Re-Focused – Steelers @ Texans, Week 4

| October 4, 2011

The Houston Texans tried desperately to shoot themselves in the foot and throw this game away, but in spite of their best efforts to wipe their scores off the board they held on and got their first signature victory for 2011 over the Pittsburgh Steelers.
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The Texans were able to run almost at will on the Steelers’ vaunted front seven with Arian Foster looking like he’d never been away. The defense, with help from the Steelers’ offensive line, was able to pressure Ben Roethlisberger into mistakes and, with no running game of any great note, Pittsburgh didn’t have the firepower to out-duel the Texans’ offense which had an off day in scoring terms.
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The questions now become … can the Texans build on this win? Does the return of Arian Foster mean big things for the Texans? Or are the Steelers simply not a team to threaten this season and this again gives us a false impression of where the Texans stand?
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Pittsburgh – Three Performances of Note
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1. Helpless in the pocket
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As if he hadn’t had enough trouble with Dwight Freeney and the Indianapolis Colts’ defense last week, Ben Roethlisberger was without his starting left tackle on Sunday against the Texans and was left exposed against another aggressive pass rushing defense. None of his offensive linemen graded positively in this game and, as a unit, they surrendered four sacks, a hit, and 15 pressures. It looked at times like Roethlisberger could protect himself better than his offensive line could. On one sack surrendered by Marcus Gilbert at 6:09 in the fourth quarter, it took Mario Williams longer to take down Roethlisberger than it did for him to tear past Gilbert into the backfield. As has become so typical, this Steelers’ offensive line was beaten inside, outside, and often simply manhandled. Ben Roethlisberger can “look after himself” but there comes a time where this line simply needs to step up and look like they belong in the NFL. They looked completely outmatched against the Texans and didn’t give Roethlisberger a chance.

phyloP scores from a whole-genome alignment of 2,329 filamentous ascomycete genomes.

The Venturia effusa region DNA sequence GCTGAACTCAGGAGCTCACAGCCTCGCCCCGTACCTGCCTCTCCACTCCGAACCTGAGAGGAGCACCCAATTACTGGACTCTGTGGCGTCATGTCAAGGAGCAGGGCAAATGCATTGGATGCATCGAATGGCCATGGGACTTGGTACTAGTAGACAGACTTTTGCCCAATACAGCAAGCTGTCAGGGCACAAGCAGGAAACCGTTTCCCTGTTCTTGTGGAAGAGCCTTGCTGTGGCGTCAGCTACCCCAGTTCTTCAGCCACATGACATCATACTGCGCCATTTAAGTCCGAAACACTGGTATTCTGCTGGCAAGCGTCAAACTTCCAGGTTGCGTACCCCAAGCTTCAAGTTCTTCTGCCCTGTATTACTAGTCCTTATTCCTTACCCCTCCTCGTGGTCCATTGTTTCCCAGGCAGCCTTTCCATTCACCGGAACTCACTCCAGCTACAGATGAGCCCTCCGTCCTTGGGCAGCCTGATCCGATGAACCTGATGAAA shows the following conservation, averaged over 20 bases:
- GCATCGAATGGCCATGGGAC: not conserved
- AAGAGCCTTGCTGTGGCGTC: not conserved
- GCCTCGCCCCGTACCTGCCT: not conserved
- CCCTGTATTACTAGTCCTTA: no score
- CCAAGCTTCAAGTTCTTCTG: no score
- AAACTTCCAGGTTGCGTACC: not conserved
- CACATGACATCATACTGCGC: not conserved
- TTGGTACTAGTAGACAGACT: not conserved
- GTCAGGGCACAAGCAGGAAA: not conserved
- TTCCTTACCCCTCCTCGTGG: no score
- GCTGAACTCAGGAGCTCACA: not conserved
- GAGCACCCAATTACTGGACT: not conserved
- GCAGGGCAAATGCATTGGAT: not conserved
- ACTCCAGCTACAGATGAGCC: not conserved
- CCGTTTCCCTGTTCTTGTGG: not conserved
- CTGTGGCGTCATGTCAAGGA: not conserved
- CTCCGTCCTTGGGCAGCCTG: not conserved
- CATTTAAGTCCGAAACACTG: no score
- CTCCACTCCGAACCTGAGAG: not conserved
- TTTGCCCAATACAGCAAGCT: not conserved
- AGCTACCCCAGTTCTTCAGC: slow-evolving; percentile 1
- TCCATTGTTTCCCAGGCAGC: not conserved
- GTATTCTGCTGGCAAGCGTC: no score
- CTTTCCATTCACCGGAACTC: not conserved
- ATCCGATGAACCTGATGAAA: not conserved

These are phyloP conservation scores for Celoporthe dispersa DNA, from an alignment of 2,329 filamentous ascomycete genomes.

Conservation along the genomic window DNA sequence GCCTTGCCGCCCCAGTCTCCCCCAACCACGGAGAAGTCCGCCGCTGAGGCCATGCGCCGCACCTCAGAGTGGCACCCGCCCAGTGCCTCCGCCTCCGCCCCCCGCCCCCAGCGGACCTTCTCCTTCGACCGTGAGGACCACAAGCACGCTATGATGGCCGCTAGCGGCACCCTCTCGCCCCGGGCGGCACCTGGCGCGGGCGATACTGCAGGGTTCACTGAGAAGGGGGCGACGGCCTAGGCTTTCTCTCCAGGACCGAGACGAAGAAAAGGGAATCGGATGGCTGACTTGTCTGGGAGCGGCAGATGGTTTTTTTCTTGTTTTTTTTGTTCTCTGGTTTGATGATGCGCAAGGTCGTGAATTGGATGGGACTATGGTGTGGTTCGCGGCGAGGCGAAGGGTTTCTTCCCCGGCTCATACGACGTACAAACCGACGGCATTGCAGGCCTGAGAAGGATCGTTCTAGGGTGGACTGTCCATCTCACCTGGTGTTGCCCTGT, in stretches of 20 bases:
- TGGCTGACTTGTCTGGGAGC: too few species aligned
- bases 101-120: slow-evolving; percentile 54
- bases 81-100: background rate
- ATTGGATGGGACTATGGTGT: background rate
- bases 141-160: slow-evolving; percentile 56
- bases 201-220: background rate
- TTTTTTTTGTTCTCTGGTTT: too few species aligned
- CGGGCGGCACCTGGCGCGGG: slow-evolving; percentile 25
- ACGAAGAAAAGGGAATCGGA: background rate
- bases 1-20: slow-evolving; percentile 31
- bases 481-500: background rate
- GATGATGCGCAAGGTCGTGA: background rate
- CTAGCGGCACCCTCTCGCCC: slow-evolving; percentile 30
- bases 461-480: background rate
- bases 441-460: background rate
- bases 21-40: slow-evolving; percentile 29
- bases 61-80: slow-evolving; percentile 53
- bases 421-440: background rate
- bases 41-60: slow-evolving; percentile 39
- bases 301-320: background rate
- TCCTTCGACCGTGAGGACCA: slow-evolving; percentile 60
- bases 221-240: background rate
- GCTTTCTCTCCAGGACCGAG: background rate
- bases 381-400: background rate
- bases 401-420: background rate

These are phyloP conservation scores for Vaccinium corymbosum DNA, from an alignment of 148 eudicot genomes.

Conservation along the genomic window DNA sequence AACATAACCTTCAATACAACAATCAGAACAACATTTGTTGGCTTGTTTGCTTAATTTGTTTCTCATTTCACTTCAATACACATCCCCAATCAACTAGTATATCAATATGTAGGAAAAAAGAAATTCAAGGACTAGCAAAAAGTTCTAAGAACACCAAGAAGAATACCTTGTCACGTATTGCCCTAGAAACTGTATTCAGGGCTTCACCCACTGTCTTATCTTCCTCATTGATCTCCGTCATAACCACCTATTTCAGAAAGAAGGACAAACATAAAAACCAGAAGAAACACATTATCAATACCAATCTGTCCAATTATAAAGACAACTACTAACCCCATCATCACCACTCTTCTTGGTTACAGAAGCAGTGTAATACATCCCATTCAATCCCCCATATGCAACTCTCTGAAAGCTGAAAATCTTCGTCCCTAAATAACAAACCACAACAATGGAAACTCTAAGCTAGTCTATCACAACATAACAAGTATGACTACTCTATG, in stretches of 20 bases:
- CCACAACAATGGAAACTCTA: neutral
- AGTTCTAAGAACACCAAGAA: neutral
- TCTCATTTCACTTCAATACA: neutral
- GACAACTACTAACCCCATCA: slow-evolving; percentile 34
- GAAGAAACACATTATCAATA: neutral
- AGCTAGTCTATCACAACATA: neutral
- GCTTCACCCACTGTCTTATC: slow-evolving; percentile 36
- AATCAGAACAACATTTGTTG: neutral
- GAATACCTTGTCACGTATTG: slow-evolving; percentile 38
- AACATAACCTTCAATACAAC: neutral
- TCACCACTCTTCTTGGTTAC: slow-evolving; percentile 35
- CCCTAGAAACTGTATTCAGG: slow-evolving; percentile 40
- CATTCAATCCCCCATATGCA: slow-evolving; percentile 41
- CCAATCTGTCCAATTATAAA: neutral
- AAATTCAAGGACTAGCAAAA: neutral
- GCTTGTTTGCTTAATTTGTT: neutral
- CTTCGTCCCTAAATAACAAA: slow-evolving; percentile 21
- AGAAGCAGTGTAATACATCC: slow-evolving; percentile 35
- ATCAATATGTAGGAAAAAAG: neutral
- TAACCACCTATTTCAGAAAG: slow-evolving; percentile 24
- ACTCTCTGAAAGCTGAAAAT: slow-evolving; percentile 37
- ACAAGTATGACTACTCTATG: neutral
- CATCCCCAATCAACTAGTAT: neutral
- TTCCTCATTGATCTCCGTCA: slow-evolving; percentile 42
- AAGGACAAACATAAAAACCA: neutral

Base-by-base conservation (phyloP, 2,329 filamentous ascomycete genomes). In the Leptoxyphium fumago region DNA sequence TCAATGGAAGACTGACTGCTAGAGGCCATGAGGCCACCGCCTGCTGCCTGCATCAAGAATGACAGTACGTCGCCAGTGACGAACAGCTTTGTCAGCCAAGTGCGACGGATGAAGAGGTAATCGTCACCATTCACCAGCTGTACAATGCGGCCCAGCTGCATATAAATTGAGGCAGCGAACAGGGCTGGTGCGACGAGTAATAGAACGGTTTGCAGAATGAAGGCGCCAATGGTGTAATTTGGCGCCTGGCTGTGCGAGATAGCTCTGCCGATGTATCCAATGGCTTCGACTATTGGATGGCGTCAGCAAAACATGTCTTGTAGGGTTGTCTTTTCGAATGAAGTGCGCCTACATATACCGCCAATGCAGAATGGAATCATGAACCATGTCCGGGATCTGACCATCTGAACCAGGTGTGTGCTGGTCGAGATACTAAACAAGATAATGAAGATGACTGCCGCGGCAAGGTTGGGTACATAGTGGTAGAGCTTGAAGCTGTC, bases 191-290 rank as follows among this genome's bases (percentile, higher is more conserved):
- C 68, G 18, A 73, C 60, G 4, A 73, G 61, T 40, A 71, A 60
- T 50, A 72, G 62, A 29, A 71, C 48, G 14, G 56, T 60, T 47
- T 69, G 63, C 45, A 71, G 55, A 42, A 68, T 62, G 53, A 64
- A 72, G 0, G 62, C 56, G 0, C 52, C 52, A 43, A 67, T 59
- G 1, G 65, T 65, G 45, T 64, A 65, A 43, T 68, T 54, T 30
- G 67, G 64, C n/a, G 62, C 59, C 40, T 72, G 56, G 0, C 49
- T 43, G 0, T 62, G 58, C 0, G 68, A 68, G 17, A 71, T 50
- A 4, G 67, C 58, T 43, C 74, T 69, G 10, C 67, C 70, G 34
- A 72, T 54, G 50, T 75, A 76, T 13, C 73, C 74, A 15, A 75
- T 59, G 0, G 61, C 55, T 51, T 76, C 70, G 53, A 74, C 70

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2. Trouble in the middle
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There are certain things you can always rely on; death, taxes and a strong game from whoever steps on the field at inside linebacker for the Pittsburgh Steelers. For the Texans, this game was like finding that rebate on your tax return as, for whatever reason, the Steelers’ trio of ILBs simply didn’t show up to play. James Farrior (-3.8) continued his disappointing start to the season, registering his worst regular season game since Week 12 2009. Lawrence Timmons (-1.4 in run D) registered his second straight week as a negatively graded run defender – again showing poor angles in run defense and generally not looking like the athlete he showed himself to be last season while chasing down plays and beating blocks. To compound that, Larry Foote (-1.8) provided little relief off of the bench. The fact that the Steelers’ re-jigged defensive line isn’t clicking just yet won’t be helping matters but these sorts of performances from the ILB group are completely atypical and will be a concern to Dick LeBeau and the Pittsburgh defensive staff.
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3. Lack of Pressure
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James Harrison faced Duane Brown in Brown’s first career game back in 2008 at Heinz Field and in Brown’s own words leading up to the game, Harrison “abused” him. Three years later the tables were turned, by not only Brown but the entire Texans’ offensive line as they used their dominance in the running game to wear down and nullify the aggressive Steelers’ pass rush. When Harrison went out due to injury Jason Worlids couldn’t pick up the slack. Back in that 2008 game, the Steelers registered six sacks, two hits and 12 pressures. This time around they managed only one hit and eight pressures. I believe that’s what you call raising your game.